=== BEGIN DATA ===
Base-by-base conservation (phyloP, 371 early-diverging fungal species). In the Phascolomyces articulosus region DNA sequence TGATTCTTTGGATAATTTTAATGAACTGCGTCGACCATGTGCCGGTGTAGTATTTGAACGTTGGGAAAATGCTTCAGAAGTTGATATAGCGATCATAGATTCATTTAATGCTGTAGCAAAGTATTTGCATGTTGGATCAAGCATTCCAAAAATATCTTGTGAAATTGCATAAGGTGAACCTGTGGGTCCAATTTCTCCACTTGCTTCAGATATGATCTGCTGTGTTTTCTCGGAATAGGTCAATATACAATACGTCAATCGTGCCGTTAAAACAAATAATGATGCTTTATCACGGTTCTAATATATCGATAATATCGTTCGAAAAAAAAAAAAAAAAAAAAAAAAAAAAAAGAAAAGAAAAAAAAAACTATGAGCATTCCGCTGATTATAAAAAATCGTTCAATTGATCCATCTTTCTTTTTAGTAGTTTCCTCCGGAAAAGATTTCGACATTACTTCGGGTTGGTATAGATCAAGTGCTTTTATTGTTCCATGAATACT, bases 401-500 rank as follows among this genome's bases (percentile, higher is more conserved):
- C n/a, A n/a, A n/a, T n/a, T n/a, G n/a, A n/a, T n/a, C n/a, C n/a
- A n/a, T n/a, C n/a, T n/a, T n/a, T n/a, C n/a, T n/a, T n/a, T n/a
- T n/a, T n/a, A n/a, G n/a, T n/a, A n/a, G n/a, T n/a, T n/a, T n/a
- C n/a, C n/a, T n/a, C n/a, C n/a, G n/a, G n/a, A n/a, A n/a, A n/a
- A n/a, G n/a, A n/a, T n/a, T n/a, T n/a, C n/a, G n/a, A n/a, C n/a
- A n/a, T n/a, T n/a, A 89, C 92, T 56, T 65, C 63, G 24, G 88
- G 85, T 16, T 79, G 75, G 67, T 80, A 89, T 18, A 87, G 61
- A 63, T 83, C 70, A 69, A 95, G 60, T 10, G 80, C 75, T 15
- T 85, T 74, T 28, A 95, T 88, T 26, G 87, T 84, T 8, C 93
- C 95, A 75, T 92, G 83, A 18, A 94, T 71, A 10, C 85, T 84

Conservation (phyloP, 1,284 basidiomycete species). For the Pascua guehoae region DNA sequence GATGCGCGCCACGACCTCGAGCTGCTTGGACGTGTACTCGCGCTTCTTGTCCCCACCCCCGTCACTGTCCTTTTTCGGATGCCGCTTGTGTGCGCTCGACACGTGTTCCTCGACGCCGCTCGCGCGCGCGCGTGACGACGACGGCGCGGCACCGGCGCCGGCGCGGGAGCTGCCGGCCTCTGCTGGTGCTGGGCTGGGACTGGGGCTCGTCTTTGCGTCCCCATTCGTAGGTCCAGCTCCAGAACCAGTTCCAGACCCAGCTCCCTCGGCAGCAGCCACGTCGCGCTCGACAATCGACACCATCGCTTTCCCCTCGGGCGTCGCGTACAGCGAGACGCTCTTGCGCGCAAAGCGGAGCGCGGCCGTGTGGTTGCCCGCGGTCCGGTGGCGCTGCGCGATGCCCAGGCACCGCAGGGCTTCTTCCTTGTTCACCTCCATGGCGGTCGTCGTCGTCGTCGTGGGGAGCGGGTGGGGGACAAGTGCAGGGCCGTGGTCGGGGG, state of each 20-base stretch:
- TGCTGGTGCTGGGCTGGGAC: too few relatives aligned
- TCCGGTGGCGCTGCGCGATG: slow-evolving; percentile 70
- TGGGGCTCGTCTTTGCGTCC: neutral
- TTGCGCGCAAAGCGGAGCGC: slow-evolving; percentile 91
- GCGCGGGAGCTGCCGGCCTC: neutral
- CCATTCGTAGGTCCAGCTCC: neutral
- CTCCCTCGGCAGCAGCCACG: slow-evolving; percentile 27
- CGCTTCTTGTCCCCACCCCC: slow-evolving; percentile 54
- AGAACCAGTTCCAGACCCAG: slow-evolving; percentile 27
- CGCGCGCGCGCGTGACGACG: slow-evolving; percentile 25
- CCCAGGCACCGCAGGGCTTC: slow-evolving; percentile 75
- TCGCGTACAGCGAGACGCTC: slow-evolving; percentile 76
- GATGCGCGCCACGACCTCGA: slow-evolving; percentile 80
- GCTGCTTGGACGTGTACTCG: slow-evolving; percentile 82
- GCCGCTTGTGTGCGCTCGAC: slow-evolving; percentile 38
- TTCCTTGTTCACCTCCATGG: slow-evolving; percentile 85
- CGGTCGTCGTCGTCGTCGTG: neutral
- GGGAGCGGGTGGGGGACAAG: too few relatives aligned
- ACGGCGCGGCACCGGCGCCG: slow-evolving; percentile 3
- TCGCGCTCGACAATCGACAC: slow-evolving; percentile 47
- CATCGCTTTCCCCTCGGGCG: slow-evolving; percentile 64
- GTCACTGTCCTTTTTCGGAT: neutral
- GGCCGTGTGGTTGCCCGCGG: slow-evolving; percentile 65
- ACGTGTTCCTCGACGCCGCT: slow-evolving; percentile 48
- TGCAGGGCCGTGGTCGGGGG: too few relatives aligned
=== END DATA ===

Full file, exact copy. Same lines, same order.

Base-by-base conservation (phyloP, 371 early-diverging fungal species). In the Phascolomyces articulosus region DNA sequence TGATTCTTTGGATAATTTTAATGAACTGCGTCGACCATGTGCCGGTGTAGTATTTGAACGTTGGGAAAATGCTTCAGAAGTTGATATAGCGATCATAGATTCATTTAATGCTGTAGCAAAGTATTTGCATGTTGGATCAAGCATTCCAAAAATATCTTGTGAAATTGCATAAGGTGAACCTGTGGGTCCAATTTCTCCACTTGCTTCAGATATGATCTGCTGTGTTTTCTCGGAATAGGTCAATATACAATACGTCAATCGTGCCGTTAAAACAAATAATGATGCTTTATCACGGTTCTAATATATCGATAATATCGTTCGAAAAAAAAAAAAAAAAAAAAAAAAAAAAAAGAAAAGAAAAAAAAAACTATGAGCATTCCGCTGATTATAAAAAATCGTTCAATTGATCCATCTTTCTTTTTAGTAGTTTCCTCCGGAAAAGATTTCGACATTACTTCGGGTTGGTATAGATCAAGTGCTTTTATTGTTCCATGAATACT, bases 401-500 rank as follows among this genome's bases (percentile, higher is more conserved):
- C n/a, A n/a, A n/a, T n/a, T n/a, G n/a, A n/a, T n/a, C n/a, C n/a
- A n/a, T n/a, C n/a, T n/a, T n/a, T n/a, C n/a, T n/a, T n/a, T n/a
- T n/a, T n/a, A n/a, G n/a, T n/a, A n/a, G n/a, T n/a, T n/a, T n/a
- C n/a, C n/a, T n/a, C n/a, C n/a, G n/a, G n/a, A n/a, A n/a, A n/a
- A n/a, G n/a, A n/a, T n/a, T n/a, T n/a, C n/a, G n/a, A n/a, C n/a
- A n/a, T n/a, T n/a, A 89, C 92, T 56, T 65, C 63, G 24, G 88
- G 85, T 16, T 79, G 75, G 67, T 80, A 89, T 18, A 87, G 61
- A 63, T 83, C 70, A 69, A 95, G 60, T 10, G 80, C 75, T 15
- T 85, T 74, T 28, A 95, T 88, T 26, G 87, T 84, T 8, C 93
- C 95, A 75, T 92, G 83, A 18, A 94, T 71, A 10, C 85, T 84

Conservation (phyloP, 1,284 basidiomycete species). For the Pascua guehoae region DNA sequence GATGCGCGCCACGACCTCGAGCTGCTTGGACGTGTACTCGCGCTTCTTGTCCCCACCCCCGTCACTGTCCTTTTTCGGATGCCGCTTGTGTGCGCTCGACACGTGTTCCTCGACGCCGCTCGCGCGCGCGCGTGACGACGACGGCGCGGCACCGGCGCCGGCGCGGGAGCTGCCGGCCTCTGCTGGTGCTGGGCTGGGACTGGGGCTCGTCTTTGCGTCCCCATTCGTAGGTCCAGCTCCAGAACCAGTTCCAGACCCAGCTCCCTCGGCAGCAGCCACGTCGCGCTCGACAATCGACACCATCGCTTTCCCCTCGGGCGTCGCGTACAGCGAGACGCTCTTGCGCGCAAAGCGGAGCGCGGCCGTGTGGTTGCCCGCGGTCCGGTGGCGCTGCGCGATGCCCAGGCACCGCAGGGCTTCTTCCTTGTTCACCTCCATGGCGGTCGTCGTCGTCGTCGTGGGGAGCGGGTGGGGGACAAGTGCAGGGCCGTGGTCGGGGG, state of each 20-base stretch:
- TGCTGGTGCTGGGCTGGGAC: too few relatives aligned
- TCCGGTGGCGCTGCGCGATG: slow-evolving; percentile 70
- TGGGGCTCGTCTTTGCGTCC: neutral
- TTGCGCGCAAAGCGGAGCGC: slow-evolving; percentile 91
- GCGCGGGAGCTGCCGGCCTC: neutral
- CCATTCGTAGGTCCAGCTCC: neutral
- CTCCCTCGGCAGCAGCCACG: slow-evolving; percentile 27
- CGCTTCTTGTCCCCACCCCC: slow-evolving; percentile 54
- AGAACCAGTTCCAGACCCAG: slow-evolving; percentile 27
- CGCGCGCGCGCGTGACGACG: slow-evolving; percentile 25
- CCCAGGCACCGCAGGGCTTC: slow-evolving; percentile 75
- TCGCGTACAGCGAGACGCTC: slow-evolving; percentile 76
- GATGCGCGCCACGACCTCGA: slow-evolving; percentile 80
- GCTGCTTGGACGTGTACTCG: slow-evolving; percentile 82
- GCCGCTTGTGTGCGCTCGAC: slow-evolving; percentile 38
- TTCCTTGTTCACCTCCATGG: slow-evolving; percentile 85
- CGGTCGTCGTCGTCGTCGTG: neutral
- GGGAGCGGGTGGGGGACAAG: too few relatives aligned
- ACGGCGCGGCACCGGCGCCG: slow-evolving; percentile 3
- TCGCGCTCGACAATCGACAC: slow-evolving; percentile 47
- CATCGCTTTCCCCTCGGGCG: slow-evolving; percentile 64
- GTCACTGTCCTTTTTCGGAT: neutral
- GGCCGTGTGGTTGCCCGCGG: slow-evolving; percentile 65
- ACGTGTTCCTCGACGCCGCT: slow-evolving; percentile 48
- TGCAGGGCCGTGGTCGGGGG: too few relatives aligned